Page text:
Baron: It starts with a narcissistic leader’s need always to be right, the inability to apologize, and a pervasive air of entitlement. The result is that such a leader does not get to grow and will invariably end up surrounded by sycophants. Such a leader not only damages the culture and morals, they will invariably suffocate innovation. We know and the research is clear—people who do not feel emotionally safe stop innovating.
Caprino: You shared that when you were younger, you would “steal the light” from others. Could you talk about this a bit?
Baron: Yes, I shamefully admit that I “stole the light” many times, until I realized what I was doing and stopped.
What I mean by “stealing the light” is taking credit that is not entirely yours. Let me give you an example. We were brought in to work with an executive team in helping them find their purpose. We did a couple of sessions and made great progress. However, when we went back after each session there had been a clear drop in morale.
The first time we wrote it off; the second time I directly addressed it. I heard the same message from three separate members of the team. After we would leave, the founder of the company would not only downplay the work my team had done but he would claim that all the great input came from him. As you can imagine this was having a devastating impact on engagement of the process and of working there.
I set up a separate time to go for a walk with the founder (who in many ways is a great guy). I shared with him what was happening, even though he was initially very defensive. We continued walking in silence for a little while.
I could see he was thinking about what I’d shared and that no one dared tell him this truth. Suddenly stopped in his tracks and turned to me and asked, “How could I be doing that and not even know?” His concern was genuine. He was behaving like a narcissistic leader and he had no idea. “Why would I even want to do this?”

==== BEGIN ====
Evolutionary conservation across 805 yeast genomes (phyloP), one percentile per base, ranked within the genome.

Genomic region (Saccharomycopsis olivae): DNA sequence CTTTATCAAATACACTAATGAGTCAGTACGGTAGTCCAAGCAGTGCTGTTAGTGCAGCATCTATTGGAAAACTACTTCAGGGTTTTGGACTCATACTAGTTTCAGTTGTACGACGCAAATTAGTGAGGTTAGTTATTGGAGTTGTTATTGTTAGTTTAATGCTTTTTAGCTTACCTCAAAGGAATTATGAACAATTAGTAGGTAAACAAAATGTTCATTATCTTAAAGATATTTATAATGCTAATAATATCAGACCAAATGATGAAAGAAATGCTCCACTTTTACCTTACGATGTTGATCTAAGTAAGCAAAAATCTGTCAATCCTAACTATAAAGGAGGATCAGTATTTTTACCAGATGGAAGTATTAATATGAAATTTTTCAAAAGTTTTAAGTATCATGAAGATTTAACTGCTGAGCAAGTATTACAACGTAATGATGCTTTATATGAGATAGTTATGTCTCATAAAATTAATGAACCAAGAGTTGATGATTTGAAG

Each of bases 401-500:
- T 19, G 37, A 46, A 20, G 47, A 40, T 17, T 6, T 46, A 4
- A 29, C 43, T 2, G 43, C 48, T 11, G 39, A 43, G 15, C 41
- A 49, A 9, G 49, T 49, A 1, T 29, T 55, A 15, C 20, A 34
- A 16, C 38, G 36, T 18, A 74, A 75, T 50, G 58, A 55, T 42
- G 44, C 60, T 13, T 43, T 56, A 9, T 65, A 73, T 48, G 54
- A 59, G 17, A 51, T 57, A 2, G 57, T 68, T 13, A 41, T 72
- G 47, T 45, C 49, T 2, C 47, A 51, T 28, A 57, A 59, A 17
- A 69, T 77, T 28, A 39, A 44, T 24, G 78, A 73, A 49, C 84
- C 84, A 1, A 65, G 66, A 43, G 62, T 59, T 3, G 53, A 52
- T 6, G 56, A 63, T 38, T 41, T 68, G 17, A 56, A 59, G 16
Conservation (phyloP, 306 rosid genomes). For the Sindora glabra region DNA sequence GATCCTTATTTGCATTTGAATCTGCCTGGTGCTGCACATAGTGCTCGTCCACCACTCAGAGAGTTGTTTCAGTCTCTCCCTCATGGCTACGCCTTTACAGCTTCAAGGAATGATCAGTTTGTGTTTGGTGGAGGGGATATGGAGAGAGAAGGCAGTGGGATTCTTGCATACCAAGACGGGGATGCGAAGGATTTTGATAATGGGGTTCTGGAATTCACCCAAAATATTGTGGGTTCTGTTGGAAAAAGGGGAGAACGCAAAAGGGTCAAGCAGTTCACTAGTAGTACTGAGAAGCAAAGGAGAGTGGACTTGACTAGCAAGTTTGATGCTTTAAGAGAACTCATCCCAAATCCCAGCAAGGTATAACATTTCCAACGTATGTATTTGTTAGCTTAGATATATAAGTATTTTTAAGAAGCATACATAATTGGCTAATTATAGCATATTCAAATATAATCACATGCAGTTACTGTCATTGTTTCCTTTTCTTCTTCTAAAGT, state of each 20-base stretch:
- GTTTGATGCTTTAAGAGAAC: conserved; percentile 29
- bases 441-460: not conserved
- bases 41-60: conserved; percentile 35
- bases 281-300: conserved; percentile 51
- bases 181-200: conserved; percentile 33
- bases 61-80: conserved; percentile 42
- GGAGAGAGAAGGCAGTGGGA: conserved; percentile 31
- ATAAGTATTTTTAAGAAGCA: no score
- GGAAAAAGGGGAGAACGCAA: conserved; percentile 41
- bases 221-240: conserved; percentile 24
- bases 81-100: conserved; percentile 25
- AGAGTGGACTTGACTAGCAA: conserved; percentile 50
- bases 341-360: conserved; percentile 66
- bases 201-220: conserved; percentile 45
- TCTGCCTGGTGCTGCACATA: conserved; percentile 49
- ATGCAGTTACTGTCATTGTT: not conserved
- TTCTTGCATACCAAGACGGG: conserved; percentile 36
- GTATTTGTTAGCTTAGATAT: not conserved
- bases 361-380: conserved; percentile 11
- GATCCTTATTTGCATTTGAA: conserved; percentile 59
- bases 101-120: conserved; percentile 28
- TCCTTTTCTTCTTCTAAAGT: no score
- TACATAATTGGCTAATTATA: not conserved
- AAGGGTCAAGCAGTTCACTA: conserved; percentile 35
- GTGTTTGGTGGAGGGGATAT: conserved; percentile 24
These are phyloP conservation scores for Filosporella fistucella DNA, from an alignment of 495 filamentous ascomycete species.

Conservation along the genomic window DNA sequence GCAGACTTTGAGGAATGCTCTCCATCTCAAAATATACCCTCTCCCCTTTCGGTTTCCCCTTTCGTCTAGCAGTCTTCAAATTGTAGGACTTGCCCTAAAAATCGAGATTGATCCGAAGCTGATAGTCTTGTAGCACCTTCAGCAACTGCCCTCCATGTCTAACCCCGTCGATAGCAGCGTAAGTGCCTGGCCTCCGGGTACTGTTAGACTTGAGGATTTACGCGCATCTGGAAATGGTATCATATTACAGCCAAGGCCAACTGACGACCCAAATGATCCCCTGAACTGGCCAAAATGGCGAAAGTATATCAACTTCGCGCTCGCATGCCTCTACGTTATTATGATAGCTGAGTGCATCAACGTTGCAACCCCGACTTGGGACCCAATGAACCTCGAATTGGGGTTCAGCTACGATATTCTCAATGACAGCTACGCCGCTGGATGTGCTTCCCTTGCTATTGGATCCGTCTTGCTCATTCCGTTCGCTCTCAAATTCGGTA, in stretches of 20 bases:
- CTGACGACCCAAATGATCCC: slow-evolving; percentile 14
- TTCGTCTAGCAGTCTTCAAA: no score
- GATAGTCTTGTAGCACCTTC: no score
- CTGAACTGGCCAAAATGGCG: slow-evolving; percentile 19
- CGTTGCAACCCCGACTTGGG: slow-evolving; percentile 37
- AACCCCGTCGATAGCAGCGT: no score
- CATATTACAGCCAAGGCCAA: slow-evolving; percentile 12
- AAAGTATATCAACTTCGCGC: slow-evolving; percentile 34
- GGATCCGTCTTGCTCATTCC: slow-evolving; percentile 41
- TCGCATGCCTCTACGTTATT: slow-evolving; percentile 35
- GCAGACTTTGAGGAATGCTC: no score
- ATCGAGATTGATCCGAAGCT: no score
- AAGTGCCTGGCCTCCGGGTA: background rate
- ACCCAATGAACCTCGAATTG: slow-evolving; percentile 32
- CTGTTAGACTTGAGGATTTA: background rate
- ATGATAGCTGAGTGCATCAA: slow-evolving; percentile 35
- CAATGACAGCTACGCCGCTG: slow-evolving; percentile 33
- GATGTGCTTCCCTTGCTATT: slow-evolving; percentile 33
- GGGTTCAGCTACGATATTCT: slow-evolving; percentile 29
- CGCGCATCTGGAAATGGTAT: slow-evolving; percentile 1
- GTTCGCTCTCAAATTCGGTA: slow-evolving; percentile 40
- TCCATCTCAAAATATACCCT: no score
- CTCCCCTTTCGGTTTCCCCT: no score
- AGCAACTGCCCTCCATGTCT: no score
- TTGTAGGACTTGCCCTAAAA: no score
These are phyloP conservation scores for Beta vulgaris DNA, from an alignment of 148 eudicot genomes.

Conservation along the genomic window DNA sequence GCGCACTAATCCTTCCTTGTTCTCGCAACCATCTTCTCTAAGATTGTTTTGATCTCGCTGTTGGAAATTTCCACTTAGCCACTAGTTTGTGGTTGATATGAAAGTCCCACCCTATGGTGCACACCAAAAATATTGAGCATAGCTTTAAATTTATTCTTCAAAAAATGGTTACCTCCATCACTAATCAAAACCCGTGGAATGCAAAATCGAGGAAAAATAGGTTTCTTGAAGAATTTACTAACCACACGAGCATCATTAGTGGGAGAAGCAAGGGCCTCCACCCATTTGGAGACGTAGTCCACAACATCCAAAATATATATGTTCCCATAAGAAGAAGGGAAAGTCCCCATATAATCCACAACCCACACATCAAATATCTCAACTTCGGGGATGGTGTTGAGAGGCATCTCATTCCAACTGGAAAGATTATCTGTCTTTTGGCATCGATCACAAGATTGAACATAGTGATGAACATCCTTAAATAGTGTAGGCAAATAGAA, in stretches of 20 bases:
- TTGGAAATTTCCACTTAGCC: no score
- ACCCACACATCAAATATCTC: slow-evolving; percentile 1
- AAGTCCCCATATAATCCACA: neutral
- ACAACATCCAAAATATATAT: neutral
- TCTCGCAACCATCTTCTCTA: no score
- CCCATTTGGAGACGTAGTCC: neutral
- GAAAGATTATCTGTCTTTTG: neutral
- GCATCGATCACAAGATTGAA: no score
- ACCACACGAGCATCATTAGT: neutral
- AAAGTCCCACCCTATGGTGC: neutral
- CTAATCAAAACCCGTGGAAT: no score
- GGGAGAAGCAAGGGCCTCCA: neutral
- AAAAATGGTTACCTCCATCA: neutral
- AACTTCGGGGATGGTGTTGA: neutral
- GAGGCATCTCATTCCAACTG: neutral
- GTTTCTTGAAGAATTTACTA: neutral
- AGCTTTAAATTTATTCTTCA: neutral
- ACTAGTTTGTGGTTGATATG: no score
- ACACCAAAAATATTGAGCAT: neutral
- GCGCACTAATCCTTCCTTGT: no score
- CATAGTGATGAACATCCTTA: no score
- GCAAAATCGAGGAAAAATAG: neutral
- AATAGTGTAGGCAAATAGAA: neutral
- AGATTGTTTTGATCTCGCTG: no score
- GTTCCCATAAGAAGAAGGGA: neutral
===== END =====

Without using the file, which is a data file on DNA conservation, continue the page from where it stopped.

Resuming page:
I asked, “When you were a child how did you get attention?” He responded, “Being the middle child of five, I never could.”
Even as he answered it was obvious that the realization was hitting him like a truck. As an adult, he was still trying to get attention. This is why leaders must be fully committed to their self-inquiry. Without self-knowledge we are all fumbling in the dark and unable to see or deal with our “blind spots.”
Caprino: You’ve also written about leaders needing to find their “why beneath the why.” What does that mean?
Baron: For most people, finding their why is barely different than creating a mission statement or even setting a vision. However, when we help leaders find the “Why Beneath the Why,” we are tapping into the primary drivers of a leader and an organization. Take the example of the founder who was stealing the light from his team. Until we could elicit the why of his why (the unconscious drivers determining his behavior), he was going to keep doing what didn’t work.
By the way, Simon Sinek wrote a great book Start with Why that has helped many leaders understand the value of finding their why.
Caprino: Finally, what is the one thing a leader should do to build a connection with themselves and a connected culture in their organization?
Baron: Great question! First and foremost, the leaders of the future must be deeply and sincerely emotionally intelligent. Therefore the place to start is with an ongoing commitment to developing self-knowledge.
To be clear, this is not possible on our own. No matter how smart we think we are, no one is objective in their subjective reality. Find a guide who will not let you skate on your past merits. I often hear from the clients who qualify to work with me that no one has been as fierce with them or has held them fully accountable. Without someone helping a leader with fierce accountability, they will continue to do the same old things.